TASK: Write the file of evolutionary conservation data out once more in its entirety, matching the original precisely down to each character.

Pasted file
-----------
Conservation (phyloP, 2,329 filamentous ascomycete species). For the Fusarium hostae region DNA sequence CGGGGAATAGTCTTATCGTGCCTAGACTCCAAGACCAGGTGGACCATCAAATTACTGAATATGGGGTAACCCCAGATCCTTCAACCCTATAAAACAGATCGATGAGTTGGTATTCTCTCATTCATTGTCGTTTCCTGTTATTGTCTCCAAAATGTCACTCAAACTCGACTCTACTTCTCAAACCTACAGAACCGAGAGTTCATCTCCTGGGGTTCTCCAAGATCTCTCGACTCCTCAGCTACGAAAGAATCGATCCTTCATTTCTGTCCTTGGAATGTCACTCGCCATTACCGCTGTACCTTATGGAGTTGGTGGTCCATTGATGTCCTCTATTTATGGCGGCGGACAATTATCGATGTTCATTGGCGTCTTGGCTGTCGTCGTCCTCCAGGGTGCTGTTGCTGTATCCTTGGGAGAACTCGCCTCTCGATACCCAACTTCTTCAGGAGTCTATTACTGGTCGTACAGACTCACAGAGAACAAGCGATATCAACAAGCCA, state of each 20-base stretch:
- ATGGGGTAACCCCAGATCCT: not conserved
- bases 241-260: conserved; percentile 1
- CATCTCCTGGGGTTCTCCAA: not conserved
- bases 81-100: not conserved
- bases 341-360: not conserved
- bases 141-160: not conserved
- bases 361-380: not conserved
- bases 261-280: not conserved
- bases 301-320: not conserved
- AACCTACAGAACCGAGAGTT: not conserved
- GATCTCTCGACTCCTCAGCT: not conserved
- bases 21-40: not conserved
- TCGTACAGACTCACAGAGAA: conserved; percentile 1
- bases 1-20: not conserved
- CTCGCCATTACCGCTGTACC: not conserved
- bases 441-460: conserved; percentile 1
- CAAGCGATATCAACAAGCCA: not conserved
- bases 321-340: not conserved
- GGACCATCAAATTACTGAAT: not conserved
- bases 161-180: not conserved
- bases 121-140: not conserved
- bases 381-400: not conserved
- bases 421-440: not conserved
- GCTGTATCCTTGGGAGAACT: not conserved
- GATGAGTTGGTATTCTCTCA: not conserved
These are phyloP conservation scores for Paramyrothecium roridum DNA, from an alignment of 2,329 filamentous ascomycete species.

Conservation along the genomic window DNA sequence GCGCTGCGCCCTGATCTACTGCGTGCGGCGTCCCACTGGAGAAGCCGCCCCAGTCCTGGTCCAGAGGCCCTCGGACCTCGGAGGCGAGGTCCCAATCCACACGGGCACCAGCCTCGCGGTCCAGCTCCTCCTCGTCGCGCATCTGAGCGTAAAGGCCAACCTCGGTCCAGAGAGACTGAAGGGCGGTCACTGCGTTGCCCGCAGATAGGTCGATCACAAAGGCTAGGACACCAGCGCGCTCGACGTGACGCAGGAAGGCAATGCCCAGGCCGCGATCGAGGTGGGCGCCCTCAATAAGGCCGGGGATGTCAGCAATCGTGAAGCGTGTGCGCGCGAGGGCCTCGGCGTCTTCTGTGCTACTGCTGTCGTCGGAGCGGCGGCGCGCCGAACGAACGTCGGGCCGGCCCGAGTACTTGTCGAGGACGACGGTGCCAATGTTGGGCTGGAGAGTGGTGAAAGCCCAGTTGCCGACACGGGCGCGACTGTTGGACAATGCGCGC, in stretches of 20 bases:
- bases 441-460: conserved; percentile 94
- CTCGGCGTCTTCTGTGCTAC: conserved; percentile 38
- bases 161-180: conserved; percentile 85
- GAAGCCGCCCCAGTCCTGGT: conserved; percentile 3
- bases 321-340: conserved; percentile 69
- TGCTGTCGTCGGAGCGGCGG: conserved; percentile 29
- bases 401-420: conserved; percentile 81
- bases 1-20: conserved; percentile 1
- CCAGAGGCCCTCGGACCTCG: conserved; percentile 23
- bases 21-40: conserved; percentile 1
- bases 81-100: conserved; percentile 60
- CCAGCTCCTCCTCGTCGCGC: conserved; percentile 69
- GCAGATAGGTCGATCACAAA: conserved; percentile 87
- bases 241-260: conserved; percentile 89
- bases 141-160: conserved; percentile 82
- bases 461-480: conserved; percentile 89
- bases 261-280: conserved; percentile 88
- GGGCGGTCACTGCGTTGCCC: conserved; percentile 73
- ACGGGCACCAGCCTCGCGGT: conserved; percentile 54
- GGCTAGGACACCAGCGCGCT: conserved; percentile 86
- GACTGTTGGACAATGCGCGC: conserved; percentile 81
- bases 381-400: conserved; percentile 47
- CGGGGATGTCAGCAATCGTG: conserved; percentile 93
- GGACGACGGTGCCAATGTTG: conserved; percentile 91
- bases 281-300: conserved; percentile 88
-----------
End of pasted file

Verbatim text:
Conservation (phyloP, 2,329 filamentous ascomycete species). For the Fusarium hostae region DNA sequence CGGGGAATAGTCTTATCGTGCCTAGACTCCAAGACCAGGTGGACCATCAAATTACTGAATATGGGGTAACCCCAGATCCTTCAACCCTATAAAACAGATCGATGAGTTGGTATTCTCTCATTCATTGTCGTTTCCTGTTATTGTCTCCAAAATGTCACTCAAACTCGACTCTACTTCTCAAACCTACAGAACCGAGAGTTCATCTCCTGGGGTTCTCCAAGATCTCTCGACTCCTCAGCTACGAAAGAATCGATCCTTCATTTCTGTCCTTGGAATGTCACTCGCCATTACCGCTGTACCTTATGGAGTTGGTGGTCCATTGATGTCCTCTATTTATGGCGGCGGACAATTATCGATGTTCATTGGCGTCTTGGCTGTCGTCGTCCTCCAGGGTGCTGTTGCTGTATCCTTGGGAGAACTCGCCTCTCGATACCCAACTTCTTCAGGAGTCTATTACTGGTCGTACAGACTCACAGAGAACAAGCGATATCAACAAGCCA, state of each 20-base stretch:
- ATGGGGTAACCCCAGATCCT: not conserved
- bases 241-260: conserved; percentile 1
- CATCTCCTGGGGTTCTCCAA: not conserved
- bases 81-100: not conserved
- bases 341-360: not conserved
- bases 141-160: not conserved
- bases 361-380: not conserved
- bases 261-280: not conserved
- bases 301-320: not conserved
- AACCTACAGAACCGAGAGTT: not conserved
- GATCTCTCGACTCCTCAGCT: not conserved
- bases 21-40: not conserved
- TCGTACAGACTCACAGAGAA: conserved; percentile 1
- bases 1-20: not conserved
- CTCGCCATTACCGCTGTACC: not conserved
- bases 441-460: conserved; percentile 1
- CAAGCGATATCAACAAGCCA: not conserved
- bases 321-340: not conserved
- GGACCATCAAATTACTGAAT: not conserved
- bases 161-180: not conserved
- bases 121-140: not conserved
- bases 381-400: not conserved
- bases 421-440: not conserved
- GCTGTATCCTTGGGAGAACT: not conserved
- GATGAGTTGGTATTCTCTCA: not conserved
These are phyloP conservation scores for Paramyrothecium roridum DNA, from an alignment of 2,329 filamentous ascomycete species.

Conservation along the genomic window DNA sequence GCGCTGCGCCCTGATCTACTGCGTGCGGCGTCCCACTGGAGAAGCCGCCCCAGTCCTGGTCCAGAGGCCCTCGGACCTCGGAGGCGAGGTCCCAATCCACACGGGCACCAGCCTCGCGGTCCAGCTCCTCCTCGTCGCGCATCTGAGCGTAAAGGCCAACCTCGGTCCAGAGAGACTGAAGGGCGGTCACTGCGTTGCCCGCAGATAGGTCGATCACAAAGGCTAGGACACCAGCGCGCTCGACGTGACGCAGGAAGGCAATGCCCAGGCCGCGATCGAGGTGGGCGCCCTCAATAAGGCCGGGGATGTCAGCAATCGTGAAGCGTGTGCGCGCGAGGGCCTCGGCGTCTTCTGTGCTACTGCTGTCGTCGGAGCGGCGGCGCGCCGAACGAACGTCGGGCCGGCCCGAGTACTTGTCGAGGACGACGGTGCCAATGTTGGGCTGGAGAGTGGTGAAAGCCCAGTTGCCGACACGGGCGCGACTGTTGGACAATGCGCGC, in stretches of 20 bases:
- bases 441-460: conserved; percentile 94
- CTCGGCGTCTTCTGTGCTAC: conserved; percentile 38
- bases 161-180: conserved; percentile 85
- GAAGCCGCCCCAGTCCTGGT: conserved; percentile 3
- bases 321-340: conserved; percentile 69
- TGCTGTCGTCGGAGCGGCGG: conserved; percentile 29
- bases 401-420: conserved; percentile 81
- bases 1-20: conserved; percentile 1
- CCAGAGGCCCTCGGACCTCG: conserved; percentile 23
- bases 21-40: conserved; percentile 1
- bases 81-100: conserved; percentile 60
- CCAGCTCCTCCTCGTCGCGC: conserved; percentile 69
- GCAGATAGGTCGATCACAAA: conserved; percentile 87
- bases 241-260: conserved; percentile 89
- bases 141-160: conserved; percentile 82
- bases 461-480: conserved; percentile 89
- bases 261-280: conserved; percentile 88
- GGGCGGTCACTGCGTTGCCC: conserved; percentile 73
- ACGGGCACCAGCCTCGCGGT: conserved; percentile 54
- GGCTAGGACACCAGCGCGCT: conserved; percentile 86
- GACTGTTGGACAATGCGCGC: conserved; percentile 81
- bases 381-400: conserved; percentile 47
- CGGGGATGTCAGCAATCGTG: conserved; percentile 93
- GGACGACGGTGCCAATGTTG: conserved; percentile 91
- bases 281-300: conserved; percentile 88